You, your cat and anxiety or depression

Research suggests that having a cat helps and hinders anxiety and depression. This is how cats can influence mental health.

Feline friends are known to be the perfect antidote when you’re feeling down or stressed, with soft petting, snuggling and purring that help bring smiles back to faces.

As such, it is not surprising that during 45 millions American homes house at least one kitten.

However, having a cat around is not always easy for some. Owning a pet has also been linked to increased symptoms of anxiety Y depression.

Scientific research on the effects of cats on our mental well-being is mixed.

“Having a cat has shown to have a positive impact on mental healthdepression and anxiety, for many reasons and in many ways,” says licensed marriage and family therapist Cassandra Fallonregional clinical director for Thriveworks in Colorado Springs, Colorado.


one smaller study 2017 found that cat owners reported significantly lower feelings of depression than dog owners, and further research below explores how cats can influence specific symptoms.

For example, loneliness it is a key symptom of depression, and feeling lonely has also been associated with the development of the condition.

However, owning a cat can help combat this by “giving [their humans] a feeling of being needed [and] providing company,” he explains. Dr Jamie Whittenburg, aveterinarian at Cat World and director of Kingsgate Animal Hospital in Texas.

A 2006 study found that single women (compared to those living with a partner or children) who had a pet were less likely to have depressive symptoms.

Pet ownership has also been found to relieve Depression after losing a loved one.

Researchers in 2013 bound depression with high blood pressure. However, “having the ability to interact with cats has been shown to lower blood pressure,” he says. Dr. Janet Cutler, a Canada-based Certified Cat Behaviorist and Cat World expert.


But it’s not just symptoms of depression that cats can help alleviate: our feline friends can also help reduce feelings of anxiety.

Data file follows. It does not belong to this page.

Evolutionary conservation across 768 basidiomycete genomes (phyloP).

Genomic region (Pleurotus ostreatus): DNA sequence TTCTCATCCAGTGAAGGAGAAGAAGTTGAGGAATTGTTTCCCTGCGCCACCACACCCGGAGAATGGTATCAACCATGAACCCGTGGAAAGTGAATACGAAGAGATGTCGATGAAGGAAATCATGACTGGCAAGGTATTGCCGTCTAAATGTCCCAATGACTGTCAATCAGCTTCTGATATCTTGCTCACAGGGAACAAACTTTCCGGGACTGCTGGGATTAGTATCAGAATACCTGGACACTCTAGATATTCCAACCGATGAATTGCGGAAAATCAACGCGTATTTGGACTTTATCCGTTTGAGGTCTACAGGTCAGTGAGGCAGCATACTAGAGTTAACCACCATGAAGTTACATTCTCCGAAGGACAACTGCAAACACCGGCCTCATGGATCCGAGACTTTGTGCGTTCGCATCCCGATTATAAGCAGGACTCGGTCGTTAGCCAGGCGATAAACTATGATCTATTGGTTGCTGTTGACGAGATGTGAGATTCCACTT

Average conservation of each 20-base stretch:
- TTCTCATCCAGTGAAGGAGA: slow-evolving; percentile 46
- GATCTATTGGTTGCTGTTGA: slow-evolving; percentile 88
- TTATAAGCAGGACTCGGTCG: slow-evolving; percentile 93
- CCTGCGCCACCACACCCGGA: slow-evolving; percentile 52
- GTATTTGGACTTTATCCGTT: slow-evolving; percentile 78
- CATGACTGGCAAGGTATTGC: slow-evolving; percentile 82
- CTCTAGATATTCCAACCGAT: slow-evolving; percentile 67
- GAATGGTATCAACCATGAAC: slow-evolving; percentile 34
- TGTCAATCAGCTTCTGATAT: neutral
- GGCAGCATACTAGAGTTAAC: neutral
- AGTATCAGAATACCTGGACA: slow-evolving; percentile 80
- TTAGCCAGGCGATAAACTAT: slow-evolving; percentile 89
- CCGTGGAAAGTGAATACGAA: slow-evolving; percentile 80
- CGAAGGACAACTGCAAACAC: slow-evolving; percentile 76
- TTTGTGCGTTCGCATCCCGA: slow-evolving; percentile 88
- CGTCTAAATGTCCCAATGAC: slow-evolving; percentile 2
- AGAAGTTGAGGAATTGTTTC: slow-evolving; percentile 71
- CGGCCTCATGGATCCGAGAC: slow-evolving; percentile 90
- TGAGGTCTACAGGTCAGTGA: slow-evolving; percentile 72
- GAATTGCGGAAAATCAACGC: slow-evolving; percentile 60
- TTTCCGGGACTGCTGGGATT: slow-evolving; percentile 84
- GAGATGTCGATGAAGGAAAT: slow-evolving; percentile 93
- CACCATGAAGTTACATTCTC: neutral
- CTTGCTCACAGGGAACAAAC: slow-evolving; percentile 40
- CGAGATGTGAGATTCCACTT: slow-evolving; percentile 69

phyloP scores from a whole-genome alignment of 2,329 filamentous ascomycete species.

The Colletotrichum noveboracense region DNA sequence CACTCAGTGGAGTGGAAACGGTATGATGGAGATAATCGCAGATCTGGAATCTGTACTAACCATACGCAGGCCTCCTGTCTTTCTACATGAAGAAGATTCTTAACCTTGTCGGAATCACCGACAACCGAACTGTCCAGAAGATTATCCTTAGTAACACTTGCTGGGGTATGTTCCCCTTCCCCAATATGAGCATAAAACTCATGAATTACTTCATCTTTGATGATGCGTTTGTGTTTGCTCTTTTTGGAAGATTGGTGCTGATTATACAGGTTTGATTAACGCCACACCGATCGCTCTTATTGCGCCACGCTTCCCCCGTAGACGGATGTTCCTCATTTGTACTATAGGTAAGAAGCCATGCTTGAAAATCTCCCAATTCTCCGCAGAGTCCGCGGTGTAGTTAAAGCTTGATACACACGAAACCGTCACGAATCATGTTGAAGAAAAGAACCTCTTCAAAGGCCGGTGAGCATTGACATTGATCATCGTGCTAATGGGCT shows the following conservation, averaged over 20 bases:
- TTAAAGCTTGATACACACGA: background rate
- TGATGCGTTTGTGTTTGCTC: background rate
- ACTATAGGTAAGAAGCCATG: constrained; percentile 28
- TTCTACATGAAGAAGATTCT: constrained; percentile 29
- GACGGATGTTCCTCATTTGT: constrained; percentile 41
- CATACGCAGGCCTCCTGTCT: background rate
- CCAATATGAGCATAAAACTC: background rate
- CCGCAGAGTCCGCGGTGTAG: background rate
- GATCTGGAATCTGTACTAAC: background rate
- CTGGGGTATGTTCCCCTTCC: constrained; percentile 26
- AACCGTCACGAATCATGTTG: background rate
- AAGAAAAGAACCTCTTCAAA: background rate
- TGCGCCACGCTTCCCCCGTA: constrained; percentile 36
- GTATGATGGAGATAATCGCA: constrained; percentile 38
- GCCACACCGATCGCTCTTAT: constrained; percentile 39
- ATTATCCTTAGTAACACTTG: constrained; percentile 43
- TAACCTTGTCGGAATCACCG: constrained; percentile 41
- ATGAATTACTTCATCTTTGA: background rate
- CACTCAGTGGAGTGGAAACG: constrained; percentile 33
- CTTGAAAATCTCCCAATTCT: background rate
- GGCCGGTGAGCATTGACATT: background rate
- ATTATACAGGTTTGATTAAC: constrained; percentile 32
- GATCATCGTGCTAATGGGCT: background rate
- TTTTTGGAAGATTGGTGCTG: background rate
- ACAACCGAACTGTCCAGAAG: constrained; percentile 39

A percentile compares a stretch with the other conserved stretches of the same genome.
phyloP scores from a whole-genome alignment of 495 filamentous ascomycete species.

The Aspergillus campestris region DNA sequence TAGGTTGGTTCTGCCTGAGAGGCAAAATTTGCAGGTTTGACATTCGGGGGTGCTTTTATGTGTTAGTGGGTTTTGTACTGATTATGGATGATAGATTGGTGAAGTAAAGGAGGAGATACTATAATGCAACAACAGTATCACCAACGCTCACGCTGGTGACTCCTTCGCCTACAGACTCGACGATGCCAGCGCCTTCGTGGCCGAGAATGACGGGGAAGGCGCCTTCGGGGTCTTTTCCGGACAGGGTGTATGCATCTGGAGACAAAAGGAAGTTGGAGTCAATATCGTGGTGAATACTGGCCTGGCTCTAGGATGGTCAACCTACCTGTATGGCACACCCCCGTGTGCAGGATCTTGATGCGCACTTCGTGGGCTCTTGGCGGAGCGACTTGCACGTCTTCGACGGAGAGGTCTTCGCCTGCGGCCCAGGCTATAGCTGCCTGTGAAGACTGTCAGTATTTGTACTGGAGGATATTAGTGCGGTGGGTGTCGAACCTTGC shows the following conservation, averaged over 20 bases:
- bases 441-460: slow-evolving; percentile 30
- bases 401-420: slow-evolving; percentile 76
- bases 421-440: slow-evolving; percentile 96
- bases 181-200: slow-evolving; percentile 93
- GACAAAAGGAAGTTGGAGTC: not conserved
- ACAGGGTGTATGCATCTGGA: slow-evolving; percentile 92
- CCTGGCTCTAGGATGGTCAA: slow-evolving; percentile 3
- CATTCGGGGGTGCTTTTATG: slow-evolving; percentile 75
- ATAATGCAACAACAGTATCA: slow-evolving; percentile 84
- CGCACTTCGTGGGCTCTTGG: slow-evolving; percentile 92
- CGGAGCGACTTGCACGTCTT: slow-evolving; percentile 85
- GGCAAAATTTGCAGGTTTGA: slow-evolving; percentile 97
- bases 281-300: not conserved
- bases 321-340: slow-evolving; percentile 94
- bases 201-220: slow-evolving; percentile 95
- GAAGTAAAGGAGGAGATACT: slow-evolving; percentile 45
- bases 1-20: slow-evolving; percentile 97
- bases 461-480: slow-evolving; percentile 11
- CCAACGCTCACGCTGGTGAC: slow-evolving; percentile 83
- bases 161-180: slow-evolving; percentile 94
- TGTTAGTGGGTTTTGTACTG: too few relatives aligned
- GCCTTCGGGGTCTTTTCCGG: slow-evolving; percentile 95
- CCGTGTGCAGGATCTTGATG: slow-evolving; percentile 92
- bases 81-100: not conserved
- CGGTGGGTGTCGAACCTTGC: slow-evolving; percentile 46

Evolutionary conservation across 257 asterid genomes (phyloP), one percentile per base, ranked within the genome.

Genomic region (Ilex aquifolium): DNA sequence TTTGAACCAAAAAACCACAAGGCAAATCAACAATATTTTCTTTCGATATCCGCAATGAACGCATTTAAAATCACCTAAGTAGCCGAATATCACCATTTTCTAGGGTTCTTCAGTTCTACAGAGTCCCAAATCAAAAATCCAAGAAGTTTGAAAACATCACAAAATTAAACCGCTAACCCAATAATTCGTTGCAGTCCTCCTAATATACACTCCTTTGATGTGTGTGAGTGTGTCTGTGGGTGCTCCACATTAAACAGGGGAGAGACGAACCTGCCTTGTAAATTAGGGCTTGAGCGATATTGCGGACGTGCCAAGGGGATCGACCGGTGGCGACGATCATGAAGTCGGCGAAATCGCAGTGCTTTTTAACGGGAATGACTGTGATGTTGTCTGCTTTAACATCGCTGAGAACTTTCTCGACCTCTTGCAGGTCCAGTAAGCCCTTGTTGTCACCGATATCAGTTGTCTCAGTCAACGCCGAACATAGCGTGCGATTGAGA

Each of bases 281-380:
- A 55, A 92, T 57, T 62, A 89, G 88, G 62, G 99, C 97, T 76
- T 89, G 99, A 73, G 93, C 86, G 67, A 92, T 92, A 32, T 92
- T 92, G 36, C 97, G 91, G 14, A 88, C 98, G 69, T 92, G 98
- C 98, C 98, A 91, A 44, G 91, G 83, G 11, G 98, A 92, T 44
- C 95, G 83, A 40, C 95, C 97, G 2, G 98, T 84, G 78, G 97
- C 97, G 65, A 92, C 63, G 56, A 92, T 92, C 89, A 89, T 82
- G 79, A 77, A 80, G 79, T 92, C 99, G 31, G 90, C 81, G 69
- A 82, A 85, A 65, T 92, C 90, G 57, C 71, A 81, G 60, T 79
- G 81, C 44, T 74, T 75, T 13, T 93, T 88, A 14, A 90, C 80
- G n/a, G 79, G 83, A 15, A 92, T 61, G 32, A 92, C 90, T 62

Researchers in 2008 found that 44% of cat owners gained “a sense of security” from their cats.

Compared to those without pets, other researchers found that those with furry friends reported less anxiety. Studies have also found cats (and animals in general) to be beneficial in reducing anxiety among children with autism Y students.

The calming influence of cats may come from a physiological effect, says Whittenburg. “Pet or cuddle your cat it can lower the levels of cortisol, the stress hormone, in your body,” she says. “This leads to feelings of calm and happiness, decreased heart rate and blood pressure, and calming of anxiety.”

Plus, Fallon adds, being around a cat can help us stop dwelling on negative thoughts. “Physical contact and having a cat to care for helps us focus on a bigger picture than ourselves. [challenges].”

While this evidence sounds great, there is research indicating that owning a cat, or pets in general, has no effect on depression or anxiety. For some, it can even make mental health symptoms worse.

A 2020 study of adults age 50 and older found no difference in depressive symptoms between pet owners and those without pets.

Meanwhile, having high levels of attachment to a pet raised symptoms of depression and loneliness in a 2010 study. New Zealand researchers saw that people who lived alone with pets “were more likely to report diagnoses of depression and anxiety.”

Two separate Japanese studies also explored the influence of owning a cat on teenagers Y pregnant peoplerespectively.